Those in America’s cannabis community may face some tricky terrain when seeking life insurance policies that acknowledge their habit without gouging their wallets. There are no black-and-white answers when it comes to this issue, and different companies have varying viewpoints relating to cannabis-consuming applicants. Frequency of use, type of use — medicinal or recreational — and even honesty regarding marijuana use can affect coverage approval and pricing. Is a drug test mandatory for applicants? Marijuana users hoping to skip the pre-approval exam and related drug screening may find dismal coverage options. “No-exam” policies do exist but typically have much higher premiums and lower death benefits — $50,000 at most for those 40 and older. Standard policies offer the best premiums compared to higher-value policies but require pre-approval exams that consider applicants’ comprehensive health profiles. They can include blood and urine analysis, which often test for tetrahydrocannabinol (THC), the psychoactive ingredient in cannabis. Depending on the type of test and one’s frequency of marijuana use, THC can remain detectable for a month after use. Why do insurers care about THC? THC causes the euphoric “high” feeling associated with cannabis. It can cause impairment to short-term memory, reaction time, motor skills, and attention. Some argue that consuming edible marijuana — usually in the form of a candy or food product — has greater short-term risks because the “high” is delayed one to two hours versus a five- to 10-minute delay when smoked. This can trigger overconsumption among those who think “it didn’t work” and continue to consume more in a short period of time; thus, potentially causing anxiety, oversedation, or psychosis. Marijuana’s long-term effects are less understood and highly debated. Opponents link the carcinogens in cannabis to those of cigarettes and claim long-term heavy smoking can cause dependency as well as cancer of the mouth, throat, and lungs. Proponents argue that recreational marijuana is less addictive and safer than alcohol and cigarettes and medicinal — used as a highly effective natural treatment for dozens of common diseases and disorders. So where does marijuana fit on a carrier’s risk-factor spectrum? According to a June 2016 PBS report, 80% of 148 underwriters surveyed said marijuana use indeed affects their decisions on whether to offer life insurance coverage and how to price it. But 29% of those respondents also classified marijuana users as nonsmokers if those users did not also smoke tobacco. This is hugely important because smokers’ life insurance premiums can be twice as high as those of nonsmokers. Some companies automatically put recreational marijuana use in the same category as smoking cigarettes, meaning they may either charge smokers rates or deny coverage. Others determine coverage and rates based on frequency of cannabis use. What is considered “frequent” to an underwriter is extremely subjective, and some define frequent as more than twice a month while others define it as more than twice a week. But what about medicinal marijuana? Having a valid prescription may help bolster one’s case for better coverage and rates, but the medical condition that warrants the marijuana use may be the real risk factor in insurers’ eyes. For example, insurers can deny someone who smokes cannabis to ward off the ill-effects of cancer treatments coverage or deal high premiums because of the cancer — not the marijuana use. Tips for cannabis-consuming insurance shoppers Life insurance applicants who use marijuana should be transparent about their use and frequency of use. Those who lie or misrepresent their marijuana usage can not only be denied coverage by that insurance company but can also be reported to the Medical Information Bureau, which places...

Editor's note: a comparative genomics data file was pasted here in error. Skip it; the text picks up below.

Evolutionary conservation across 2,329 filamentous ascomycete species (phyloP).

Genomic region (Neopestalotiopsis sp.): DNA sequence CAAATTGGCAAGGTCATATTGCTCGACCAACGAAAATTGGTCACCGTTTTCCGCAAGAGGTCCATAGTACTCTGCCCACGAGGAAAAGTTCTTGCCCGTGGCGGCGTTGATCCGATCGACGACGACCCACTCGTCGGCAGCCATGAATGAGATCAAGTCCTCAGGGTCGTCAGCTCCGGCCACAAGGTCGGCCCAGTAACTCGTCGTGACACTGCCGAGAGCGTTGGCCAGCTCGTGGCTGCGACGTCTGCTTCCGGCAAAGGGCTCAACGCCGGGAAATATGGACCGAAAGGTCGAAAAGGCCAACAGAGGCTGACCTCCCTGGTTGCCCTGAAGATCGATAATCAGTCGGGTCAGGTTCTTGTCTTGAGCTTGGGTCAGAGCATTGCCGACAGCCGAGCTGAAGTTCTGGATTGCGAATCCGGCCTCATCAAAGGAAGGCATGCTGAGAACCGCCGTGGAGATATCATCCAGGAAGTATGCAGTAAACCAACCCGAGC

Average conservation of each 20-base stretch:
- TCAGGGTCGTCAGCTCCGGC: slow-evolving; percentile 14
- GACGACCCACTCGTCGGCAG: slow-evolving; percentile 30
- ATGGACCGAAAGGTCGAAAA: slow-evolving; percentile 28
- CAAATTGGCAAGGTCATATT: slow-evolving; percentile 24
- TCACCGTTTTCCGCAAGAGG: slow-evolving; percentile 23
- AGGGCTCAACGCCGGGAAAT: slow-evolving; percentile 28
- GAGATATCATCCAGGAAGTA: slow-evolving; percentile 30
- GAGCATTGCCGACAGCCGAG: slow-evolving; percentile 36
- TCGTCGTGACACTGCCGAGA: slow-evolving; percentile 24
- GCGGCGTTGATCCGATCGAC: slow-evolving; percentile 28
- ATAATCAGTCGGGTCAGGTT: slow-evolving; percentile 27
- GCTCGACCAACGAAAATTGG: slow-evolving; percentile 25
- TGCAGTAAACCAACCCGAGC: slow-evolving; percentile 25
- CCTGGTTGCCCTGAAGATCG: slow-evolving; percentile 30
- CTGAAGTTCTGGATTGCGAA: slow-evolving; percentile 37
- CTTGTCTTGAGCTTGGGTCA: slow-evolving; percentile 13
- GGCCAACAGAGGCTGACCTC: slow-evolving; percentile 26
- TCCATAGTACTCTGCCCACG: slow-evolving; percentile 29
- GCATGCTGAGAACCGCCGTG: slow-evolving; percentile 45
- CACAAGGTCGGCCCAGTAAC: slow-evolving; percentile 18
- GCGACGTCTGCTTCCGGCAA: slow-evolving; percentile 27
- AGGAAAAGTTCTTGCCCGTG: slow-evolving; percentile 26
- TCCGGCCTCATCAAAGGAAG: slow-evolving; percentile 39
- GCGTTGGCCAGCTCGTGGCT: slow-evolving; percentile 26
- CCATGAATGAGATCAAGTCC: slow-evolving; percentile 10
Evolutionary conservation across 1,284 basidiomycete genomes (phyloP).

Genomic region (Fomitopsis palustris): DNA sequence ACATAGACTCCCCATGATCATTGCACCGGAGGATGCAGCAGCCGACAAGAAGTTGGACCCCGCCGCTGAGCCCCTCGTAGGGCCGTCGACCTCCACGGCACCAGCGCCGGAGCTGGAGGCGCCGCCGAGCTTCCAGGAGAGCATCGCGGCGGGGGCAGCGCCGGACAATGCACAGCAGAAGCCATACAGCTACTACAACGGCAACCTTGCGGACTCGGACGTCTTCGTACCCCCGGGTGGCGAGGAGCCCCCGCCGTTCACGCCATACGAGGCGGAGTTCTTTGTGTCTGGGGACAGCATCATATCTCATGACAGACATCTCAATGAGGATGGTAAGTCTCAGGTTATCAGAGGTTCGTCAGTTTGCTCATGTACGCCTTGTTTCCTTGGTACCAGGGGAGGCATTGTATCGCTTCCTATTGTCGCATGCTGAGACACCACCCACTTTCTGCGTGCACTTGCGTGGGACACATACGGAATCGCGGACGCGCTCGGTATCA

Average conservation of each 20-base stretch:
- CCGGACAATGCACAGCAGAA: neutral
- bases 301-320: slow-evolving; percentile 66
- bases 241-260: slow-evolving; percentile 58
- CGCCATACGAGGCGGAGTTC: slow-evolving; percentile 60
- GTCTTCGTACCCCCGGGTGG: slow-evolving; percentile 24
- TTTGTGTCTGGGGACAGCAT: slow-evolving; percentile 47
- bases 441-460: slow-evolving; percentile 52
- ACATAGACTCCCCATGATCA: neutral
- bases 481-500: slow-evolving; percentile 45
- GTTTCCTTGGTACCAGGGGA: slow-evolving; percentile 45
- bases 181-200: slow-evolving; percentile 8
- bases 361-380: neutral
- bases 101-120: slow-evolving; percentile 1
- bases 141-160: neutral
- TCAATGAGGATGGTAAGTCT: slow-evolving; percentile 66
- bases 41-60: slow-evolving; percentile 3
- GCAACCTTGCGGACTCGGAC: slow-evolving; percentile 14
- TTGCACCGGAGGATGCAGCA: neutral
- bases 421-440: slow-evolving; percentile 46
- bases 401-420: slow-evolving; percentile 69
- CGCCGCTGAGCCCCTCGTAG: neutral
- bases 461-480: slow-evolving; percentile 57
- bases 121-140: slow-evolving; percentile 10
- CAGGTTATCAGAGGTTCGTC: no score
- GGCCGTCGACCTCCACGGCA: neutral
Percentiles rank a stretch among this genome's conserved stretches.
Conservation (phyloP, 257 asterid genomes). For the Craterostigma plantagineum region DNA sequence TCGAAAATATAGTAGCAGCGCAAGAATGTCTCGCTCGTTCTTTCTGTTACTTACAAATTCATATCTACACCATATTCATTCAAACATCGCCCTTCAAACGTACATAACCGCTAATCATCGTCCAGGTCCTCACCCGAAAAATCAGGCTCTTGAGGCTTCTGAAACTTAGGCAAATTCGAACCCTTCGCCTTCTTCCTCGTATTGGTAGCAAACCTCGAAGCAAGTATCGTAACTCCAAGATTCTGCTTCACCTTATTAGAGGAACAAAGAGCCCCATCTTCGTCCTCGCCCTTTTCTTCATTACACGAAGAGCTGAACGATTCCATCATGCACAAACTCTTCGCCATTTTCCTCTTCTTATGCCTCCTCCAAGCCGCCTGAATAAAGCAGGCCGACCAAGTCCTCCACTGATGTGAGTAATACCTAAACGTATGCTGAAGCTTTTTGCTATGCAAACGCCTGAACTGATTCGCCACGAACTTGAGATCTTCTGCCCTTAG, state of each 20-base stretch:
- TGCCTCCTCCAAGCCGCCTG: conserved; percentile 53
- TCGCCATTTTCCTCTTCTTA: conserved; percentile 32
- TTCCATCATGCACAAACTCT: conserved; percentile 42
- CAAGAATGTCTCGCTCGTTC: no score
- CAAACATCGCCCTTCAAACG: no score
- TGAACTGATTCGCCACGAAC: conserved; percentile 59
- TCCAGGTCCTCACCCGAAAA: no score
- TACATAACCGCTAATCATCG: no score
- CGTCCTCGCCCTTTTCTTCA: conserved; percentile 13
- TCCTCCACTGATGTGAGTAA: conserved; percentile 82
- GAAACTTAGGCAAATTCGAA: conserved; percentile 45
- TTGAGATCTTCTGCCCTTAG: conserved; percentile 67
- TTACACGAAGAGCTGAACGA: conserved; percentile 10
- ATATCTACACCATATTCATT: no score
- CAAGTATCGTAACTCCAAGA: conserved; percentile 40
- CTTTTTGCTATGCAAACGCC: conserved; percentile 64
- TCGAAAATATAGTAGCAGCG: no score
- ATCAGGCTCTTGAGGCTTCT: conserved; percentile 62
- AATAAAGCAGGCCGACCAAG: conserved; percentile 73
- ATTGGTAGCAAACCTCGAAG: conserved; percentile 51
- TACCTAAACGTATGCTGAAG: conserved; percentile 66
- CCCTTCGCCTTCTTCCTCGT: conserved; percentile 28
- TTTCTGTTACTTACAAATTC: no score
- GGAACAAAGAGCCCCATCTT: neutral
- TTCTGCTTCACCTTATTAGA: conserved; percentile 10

Read More

Auto Insurance Coverage: Unforeseen Speed Bump for Some Rideshare Drivers

Posted by on Aug 28, 2017 in Business Insurance | 0 comments

Auto Insurance Coverage: Unforeseen Speed Bump for Some Rideshare Drivers